Freight Planning and the Metropolis: The Role of Metropolitan Planning Organizations in Regional Freight Transportation Planning Public Deposited

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  • March 19, 2019
  • Howlett, Marc
    • Affiliation: College of Arts and Sciences, Department of City and Regional Planning
  • The efficient and reliable movement of goods undergirds the United States economy, yet the freight transportation network faces increasing threats from congestion, aging infrastructure, and limited public funds. Addressing these challenges is complicated by the multimodal nature of freight transportation and the direct involvement of public sector, private sector, quasi-governmental and non-profit organizations. One policy response has focused on strengthening the freight planning of metropolitan planning organizations (MPOs), the federally mandated entities responsible for transportation planning in metropolitan regions. Despite policies to bolster MPO freight planning, numerous studies indicate that overall MPO freight planning capacity is low although select MPOs maintain robust freight planning programs. This dissertation examines the role of MPOs in regional freight planning and seeks to better understand variations in MPO freight planning capacity. The study focuses on two potential explanations for these variations: 1) the effects of federal policy, and 2) the effects of multisector freight stakeholder organizations in the regional context of freight planning. The literatures on freight planning, organizational capacity, federal transportation policy, and urban regime theory provide the theoretical foundations for this examination. The study employs a sequential mixed methods research design with a national survey of MPO freight planning with subsequent freight planning case studies in four regions. Analysis of survey data confirms previous research that overall MPO freight planning capacity remains low with some exceptions. Regression discontinuity models show minimal effect of federal policy to explain variations in MPO freight planning capacity. Case study findings demonstrate the importance of regional freight stakeholders from multiple sectors to support, and in certain instances substitute, MPO freight planning activities. The case studies also underscore the centrality of state departments of transportation in the planning efforts of MPOs. The dissertation concludes with avenues for future research and discusses the policy implications of this research, implications that are particularly relevant given the uncertain future of transportation policy in the United States.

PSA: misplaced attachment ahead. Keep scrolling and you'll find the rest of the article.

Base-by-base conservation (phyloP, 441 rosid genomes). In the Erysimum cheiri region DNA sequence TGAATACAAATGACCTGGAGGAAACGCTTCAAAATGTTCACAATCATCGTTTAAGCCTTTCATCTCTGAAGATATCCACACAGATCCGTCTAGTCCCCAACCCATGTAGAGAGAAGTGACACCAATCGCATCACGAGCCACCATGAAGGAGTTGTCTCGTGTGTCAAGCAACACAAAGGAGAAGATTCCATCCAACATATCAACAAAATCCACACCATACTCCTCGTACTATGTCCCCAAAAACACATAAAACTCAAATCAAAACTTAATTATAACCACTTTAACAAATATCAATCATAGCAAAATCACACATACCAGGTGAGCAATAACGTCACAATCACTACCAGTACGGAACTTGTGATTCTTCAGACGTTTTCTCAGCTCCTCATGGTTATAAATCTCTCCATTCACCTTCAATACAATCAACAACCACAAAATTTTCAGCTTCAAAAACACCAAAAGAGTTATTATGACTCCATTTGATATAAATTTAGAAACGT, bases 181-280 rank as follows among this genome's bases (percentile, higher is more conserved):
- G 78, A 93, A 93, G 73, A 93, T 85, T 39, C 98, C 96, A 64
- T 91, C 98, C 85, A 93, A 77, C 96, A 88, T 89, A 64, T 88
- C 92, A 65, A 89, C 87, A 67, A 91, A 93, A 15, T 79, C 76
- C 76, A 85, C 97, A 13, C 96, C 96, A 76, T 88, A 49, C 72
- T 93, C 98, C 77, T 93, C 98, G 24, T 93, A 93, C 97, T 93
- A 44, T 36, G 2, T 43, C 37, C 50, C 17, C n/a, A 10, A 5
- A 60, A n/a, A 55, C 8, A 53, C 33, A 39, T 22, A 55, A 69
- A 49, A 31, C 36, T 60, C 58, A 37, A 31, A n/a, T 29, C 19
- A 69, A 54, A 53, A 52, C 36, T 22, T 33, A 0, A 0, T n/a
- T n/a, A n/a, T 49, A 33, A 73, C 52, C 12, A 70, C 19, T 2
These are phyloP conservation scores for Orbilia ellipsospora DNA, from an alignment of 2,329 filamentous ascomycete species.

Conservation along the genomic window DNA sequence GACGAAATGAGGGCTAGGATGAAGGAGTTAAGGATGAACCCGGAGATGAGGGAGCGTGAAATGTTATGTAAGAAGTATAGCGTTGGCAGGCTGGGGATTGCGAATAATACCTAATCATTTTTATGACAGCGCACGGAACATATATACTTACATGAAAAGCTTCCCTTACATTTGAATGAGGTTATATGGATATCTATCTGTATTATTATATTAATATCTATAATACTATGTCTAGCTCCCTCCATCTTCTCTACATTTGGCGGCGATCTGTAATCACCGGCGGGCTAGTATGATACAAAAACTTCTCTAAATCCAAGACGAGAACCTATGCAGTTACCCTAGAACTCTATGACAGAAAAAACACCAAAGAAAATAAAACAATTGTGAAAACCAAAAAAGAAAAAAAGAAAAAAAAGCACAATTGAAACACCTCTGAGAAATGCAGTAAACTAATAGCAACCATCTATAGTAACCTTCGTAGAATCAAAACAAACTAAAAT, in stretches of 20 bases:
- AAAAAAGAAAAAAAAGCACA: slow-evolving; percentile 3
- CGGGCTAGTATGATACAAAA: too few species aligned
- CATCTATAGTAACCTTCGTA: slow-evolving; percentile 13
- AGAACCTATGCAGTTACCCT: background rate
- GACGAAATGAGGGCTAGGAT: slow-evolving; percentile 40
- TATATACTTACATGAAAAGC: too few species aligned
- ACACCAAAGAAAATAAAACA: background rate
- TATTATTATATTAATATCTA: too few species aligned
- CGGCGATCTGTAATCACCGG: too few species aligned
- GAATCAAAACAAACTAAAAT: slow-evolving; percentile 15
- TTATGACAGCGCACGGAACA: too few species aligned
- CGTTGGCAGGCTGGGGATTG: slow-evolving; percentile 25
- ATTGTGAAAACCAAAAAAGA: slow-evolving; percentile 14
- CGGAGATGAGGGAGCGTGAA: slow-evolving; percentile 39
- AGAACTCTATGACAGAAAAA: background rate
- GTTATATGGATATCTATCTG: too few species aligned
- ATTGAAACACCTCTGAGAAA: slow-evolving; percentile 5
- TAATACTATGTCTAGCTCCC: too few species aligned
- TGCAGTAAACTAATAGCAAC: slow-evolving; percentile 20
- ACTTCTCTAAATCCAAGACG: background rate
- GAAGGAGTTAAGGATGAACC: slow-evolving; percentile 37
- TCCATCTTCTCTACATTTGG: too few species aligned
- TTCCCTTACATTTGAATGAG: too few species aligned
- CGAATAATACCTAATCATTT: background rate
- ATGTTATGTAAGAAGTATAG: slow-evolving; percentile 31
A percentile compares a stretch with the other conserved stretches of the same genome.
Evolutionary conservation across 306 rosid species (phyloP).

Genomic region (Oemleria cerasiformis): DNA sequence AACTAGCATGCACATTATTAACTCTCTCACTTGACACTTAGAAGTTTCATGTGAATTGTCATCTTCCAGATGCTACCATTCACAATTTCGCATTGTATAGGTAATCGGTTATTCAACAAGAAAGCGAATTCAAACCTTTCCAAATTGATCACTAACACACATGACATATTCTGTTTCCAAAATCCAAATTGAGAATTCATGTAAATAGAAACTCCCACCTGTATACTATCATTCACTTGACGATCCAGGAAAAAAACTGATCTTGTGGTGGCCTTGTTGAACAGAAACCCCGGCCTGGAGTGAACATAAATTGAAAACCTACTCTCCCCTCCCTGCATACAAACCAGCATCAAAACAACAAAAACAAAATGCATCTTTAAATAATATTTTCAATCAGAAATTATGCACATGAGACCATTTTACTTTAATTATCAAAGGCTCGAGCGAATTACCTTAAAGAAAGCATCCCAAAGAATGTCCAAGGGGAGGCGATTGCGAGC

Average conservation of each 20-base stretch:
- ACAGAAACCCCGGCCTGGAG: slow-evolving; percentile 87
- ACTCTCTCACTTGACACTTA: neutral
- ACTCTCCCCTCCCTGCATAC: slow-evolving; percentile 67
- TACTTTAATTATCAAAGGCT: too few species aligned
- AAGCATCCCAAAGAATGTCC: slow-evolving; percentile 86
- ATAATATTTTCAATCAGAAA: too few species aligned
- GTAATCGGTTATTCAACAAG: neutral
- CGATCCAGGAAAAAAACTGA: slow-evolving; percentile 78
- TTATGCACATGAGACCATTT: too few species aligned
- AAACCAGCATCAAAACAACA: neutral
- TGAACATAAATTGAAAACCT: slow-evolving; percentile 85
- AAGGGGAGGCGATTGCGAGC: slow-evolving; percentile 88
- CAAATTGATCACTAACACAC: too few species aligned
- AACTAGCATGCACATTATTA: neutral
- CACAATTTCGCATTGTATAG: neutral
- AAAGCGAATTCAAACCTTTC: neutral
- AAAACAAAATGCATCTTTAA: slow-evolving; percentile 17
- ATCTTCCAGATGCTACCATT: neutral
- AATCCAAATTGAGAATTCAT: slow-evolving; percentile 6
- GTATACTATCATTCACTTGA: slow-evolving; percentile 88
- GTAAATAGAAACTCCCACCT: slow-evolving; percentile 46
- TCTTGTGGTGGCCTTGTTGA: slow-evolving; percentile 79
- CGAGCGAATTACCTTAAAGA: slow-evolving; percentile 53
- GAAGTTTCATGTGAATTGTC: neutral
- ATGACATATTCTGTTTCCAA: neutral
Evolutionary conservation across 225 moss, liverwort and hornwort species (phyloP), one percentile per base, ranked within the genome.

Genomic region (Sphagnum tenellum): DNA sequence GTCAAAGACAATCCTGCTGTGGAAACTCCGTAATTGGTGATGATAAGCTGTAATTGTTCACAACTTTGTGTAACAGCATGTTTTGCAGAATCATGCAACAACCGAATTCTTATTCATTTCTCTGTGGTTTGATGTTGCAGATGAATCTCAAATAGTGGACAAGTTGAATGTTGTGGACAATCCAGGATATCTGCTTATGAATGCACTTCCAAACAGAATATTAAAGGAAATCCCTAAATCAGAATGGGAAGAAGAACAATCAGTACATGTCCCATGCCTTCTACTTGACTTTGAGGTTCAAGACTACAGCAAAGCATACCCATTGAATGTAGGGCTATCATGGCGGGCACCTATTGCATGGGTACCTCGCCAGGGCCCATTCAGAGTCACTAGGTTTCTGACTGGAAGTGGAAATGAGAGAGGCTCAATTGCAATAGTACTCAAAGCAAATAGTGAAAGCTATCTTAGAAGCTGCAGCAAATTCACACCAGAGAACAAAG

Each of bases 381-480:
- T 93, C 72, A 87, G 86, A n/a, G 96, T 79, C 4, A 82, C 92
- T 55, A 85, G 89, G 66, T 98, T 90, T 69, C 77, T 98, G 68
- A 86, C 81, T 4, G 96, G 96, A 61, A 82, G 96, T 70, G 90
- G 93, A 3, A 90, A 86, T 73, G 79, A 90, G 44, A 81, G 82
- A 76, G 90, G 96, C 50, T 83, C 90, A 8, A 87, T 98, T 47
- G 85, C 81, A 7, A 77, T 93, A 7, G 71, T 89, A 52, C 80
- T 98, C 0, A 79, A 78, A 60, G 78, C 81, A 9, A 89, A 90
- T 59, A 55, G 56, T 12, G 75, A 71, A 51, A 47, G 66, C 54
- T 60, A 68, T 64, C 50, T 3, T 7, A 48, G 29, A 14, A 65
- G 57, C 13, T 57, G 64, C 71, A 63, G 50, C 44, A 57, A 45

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  • In Copyright
  • Rodriguez, Daniel
  • Kaza, Nikhil
  • Willis, Rachel
  • Appold, Stephen
  • McDonald, Noreen
  • Doctor of Philosophy
Degree granting institution
  • University of North Carolina at Chapel Hill Graduate School
Graduation year
  • 2015
Place of publication
  • Chapel Hill, NC
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